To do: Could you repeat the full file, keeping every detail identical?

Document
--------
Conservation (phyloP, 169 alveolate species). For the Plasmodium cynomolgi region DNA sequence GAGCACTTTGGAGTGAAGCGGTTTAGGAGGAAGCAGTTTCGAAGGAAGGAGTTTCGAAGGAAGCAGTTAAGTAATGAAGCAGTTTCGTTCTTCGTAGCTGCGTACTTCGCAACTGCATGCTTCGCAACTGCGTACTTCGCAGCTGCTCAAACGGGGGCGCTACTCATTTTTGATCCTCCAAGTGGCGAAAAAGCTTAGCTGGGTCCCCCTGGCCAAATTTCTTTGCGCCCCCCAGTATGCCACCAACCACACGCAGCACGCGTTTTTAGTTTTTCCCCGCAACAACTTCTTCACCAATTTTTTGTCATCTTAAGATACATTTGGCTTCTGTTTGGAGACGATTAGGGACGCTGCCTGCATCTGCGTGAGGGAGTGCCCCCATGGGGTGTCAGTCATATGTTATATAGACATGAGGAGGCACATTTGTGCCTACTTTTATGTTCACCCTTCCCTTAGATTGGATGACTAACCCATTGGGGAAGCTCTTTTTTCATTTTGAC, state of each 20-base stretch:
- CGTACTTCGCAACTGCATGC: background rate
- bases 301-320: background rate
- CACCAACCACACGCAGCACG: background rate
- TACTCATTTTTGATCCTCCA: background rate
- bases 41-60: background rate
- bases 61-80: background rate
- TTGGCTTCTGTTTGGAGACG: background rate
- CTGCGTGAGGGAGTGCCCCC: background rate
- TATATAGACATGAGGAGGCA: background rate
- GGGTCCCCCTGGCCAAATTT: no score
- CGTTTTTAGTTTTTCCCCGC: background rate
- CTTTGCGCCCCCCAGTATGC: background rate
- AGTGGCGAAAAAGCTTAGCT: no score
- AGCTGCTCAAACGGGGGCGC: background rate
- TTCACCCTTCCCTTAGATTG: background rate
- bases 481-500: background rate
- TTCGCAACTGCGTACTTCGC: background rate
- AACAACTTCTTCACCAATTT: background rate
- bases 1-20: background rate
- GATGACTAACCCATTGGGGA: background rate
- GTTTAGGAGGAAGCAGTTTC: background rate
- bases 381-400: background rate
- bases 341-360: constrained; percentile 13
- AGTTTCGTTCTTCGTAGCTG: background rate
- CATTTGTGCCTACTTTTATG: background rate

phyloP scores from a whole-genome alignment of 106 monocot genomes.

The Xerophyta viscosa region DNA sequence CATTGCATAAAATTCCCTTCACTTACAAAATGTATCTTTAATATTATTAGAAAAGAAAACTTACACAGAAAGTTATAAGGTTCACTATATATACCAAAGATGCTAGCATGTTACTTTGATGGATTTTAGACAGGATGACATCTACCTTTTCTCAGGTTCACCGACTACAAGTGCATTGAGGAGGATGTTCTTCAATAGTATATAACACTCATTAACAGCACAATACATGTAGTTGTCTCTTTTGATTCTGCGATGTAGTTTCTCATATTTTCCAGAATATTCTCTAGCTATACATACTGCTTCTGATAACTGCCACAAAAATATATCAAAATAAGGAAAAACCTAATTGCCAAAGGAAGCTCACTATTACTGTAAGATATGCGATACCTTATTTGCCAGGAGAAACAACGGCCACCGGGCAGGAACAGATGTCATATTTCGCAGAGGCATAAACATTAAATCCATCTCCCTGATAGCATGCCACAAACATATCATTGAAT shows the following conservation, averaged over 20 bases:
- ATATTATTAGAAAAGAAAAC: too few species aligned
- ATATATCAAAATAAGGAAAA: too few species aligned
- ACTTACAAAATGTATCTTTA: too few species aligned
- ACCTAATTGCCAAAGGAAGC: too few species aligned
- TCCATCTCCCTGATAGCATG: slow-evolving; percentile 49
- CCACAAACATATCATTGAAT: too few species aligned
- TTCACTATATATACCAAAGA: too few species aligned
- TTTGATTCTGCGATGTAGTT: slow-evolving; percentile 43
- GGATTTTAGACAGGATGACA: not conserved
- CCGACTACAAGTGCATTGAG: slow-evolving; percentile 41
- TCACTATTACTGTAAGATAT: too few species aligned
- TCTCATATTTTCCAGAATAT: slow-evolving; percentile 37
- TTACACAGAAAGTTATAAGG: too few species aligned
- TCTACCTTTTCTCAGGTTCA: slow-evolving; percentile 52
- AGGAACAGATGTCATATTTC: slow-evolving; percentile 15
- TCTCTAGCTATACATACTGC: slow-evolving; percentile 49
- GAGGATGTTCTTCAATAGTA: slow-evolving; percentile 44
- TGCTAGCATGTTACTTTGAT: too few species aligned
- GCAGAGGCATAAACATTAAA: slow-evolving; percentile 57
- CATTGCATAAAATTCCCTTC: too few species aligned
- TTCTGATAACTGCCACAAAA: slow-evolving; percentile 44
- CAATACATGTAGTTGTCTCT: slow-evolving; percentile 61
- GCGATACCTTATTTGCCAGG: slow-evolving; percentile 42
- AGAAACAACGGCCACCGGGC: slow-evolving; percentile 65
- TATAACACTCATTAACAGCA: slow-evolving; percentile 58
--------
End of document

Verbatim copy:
Conservation (phyloP, 169 alveolate species). For the Plasmodium cynomolgi region DNA sequence GAGCACTTTGGAGTGAAGCGGTTTAGGAGGAAGCAGTTTCGAAGGAAGGAGTTTCGAAGGAAGCAGTTAAGTAATGAAGCAGTTTCGTTCTTCGTAGCTGCGTACTTCGCAACTGCATGCTTCGCAACTGCGTACTTCGCAGCTGCTCAAACGGGGGCGCTACTCATTTTTGATCCTCCAAGTGGCGAAAAAGCTTAGCTGGGTCCCCCTGGCCAAATTTCTTTGCGCCCCCCAGTATGCCACCAACCACACGCAGCACGCGTTTTTAGTTTTTCCCCGCAACAACTTCTTCACCAATTTTTTGTCATCTTAAGATACATTTGGCTTCTGTTTGGAGACGATTAGGGACGCTGCCTGCATCTGCGTGAGGGAGTGCCCCCATGGGGTGTCAGTCATATGTTATATAGACATGAGGAGGCACATTTGTGCCTACTTTTATGTTCACCCTTCCCTTAGATTGGATGACTAACCCATTGGGGAAGCTCTTTTTTCATTTTGAC, state of each 20-base stretch:
- CGTACTTCGCAACTGCATGC: background rate
- bases 301-320: background rate
- CACCAACCACACGCAGCACG: background rate
- TACTCATTTTTGATCCTCCA: background rate
- bases 41-60: background rate
- bases 61-80: background rate
- TTGGCTTCTGTTTGGAGACG: background rate
- CTGCGTGAGGGAGTGCCCCC: background rate
- TATATAGACATGAGGAGGCA: background rate
- GGGTCCCCCTGGCCAAATTT: no score
- CGTTTTTAGTTTTTCCCCGC: background rate
- CTTTGCGCCCCCCAGTATGC: background rate
- AGTGGCGAAAAAGCTTAGCT: no score
- AGCTGCTCAAACGGGGGCGC: background rate
- TTCACCCTTCCCTTAGATTG: background rate
- bases 481-500: background rate
- TTCGCAACTGCGTACTTCGC: background rate
- AACAACTTCTTCACCAATTT: background rate
- bases 1-20: background rate
- GATGACTAACCCATTGGGGA: background rate
- GTTTAGGAGGAAGCAGTTTC: background rate
- bases 381-400: background rate
- bases 341-360: constrained; percentile 13
- AGTTTCGTTCTTCGTAGCTG: background rate
- CATTTGTGCCTACTTTTATG: background rate

phyloP scores from a whole-genome alignment of 106 monocot genomes.

The Xerophyta viscosa region DNA sequence CATTGCATAAAATTCCCTTCACTTACAAAATGTATCTTTAATATTATTAGAAAAGAAAACTTACACAGAAAGTTATAAGGTTCACTATATATACCAAAGATGCTAGCATGTTACTTTGATGGATTTTAGACAGGATGACATCTACCTTTTCTCAGGTTCACCGACTACAAGTGCATTGAGGAGGATGTTCTTCAATAGTATATAACACTCATTAACAGCACAATACATGTAGTTGTCTCTTTTGATTCTGCGATGTAGTTTCTCATATTTTCCAGAATATTCTCTAGCTATACATACTGCTTCTGATAACTGCCACAAAAATATATCAAAATAAGGAAAAACCTAATTGCCAAAGGAAGCTCACTATTACTGTAAGATATGCGATACCTTATTTGCCAGGAGAAACAACGGCCACCGGGCAGGAACAGATGTCATATTTCGCAGAGGCATAAACATTAAATCCATCTCCCTGATAGCATGCCACAAACATATCATTGAAT shows the following conservation, averaged over 20 bases:
- ATATTATTAGAAAAGAAAAC: too few species aligned
- ATATATCAAAATAAGGAAAA: too few species aligned
- ACTTACAAAATGTATCTTTA: too few species aligned
- ACCTAATTGCCAAAGGAAGC: too few species aligned
- TCCATCTCCCTGATAGCATG: slow-evolving; percentile 49
- CCACAAACATATCATTGAAT: too few species aligned
- TTCACTATATATACCAAAGA: too few species aligned
- TTTGATTCTGCGATGTAGTT: slow-evolving; percentile 43
- GGATTTTAGACAGGATGACA: not conserved
- CCGACTACAAGTGCATTGAG: slow-evolving; percentile 41
- TCACTATTACTGTAAGATAT: too few species aligned
- TCTCATATTTTCCAGAATAT: slow-evolving; percentile 37
- TTACACAGAAAGTTATAAGG: too few species aligned
- TCTACCTTTTCTCAGGTTCA: slow-evolving; percentile 52
- AGGAACAGATGTCATATTTC: slow-evolving; percentile 15
- TCTCTAGCTATACATACTGC: slow-evolving; percentile 49
- GAGGATGTTCTTCAATAGTA: slow-evolving; percentile 44
- TGCTAGCATGTTACTTTGAT: too few species aligned
- GCAGAGGCATAAACATTAAA: slow-evolving; percentile 57
- CATTGCATAAAATTCCCTTC: too few species aligned
- TTCTGATAACTGCCACAAAA: slow-evolving; percentile 44
- CAATACATGTAGTTGTCTCT: slow-evolving; percentile 61
- GCGATACCTTATTTGCCAGG: slow-evolving; percentile 42
- AGAAACAACGGCCACCGGGC: slow-evolving; percentile 65
- TATAACACTCATTAACAGCA: slow-evolving; percentile 58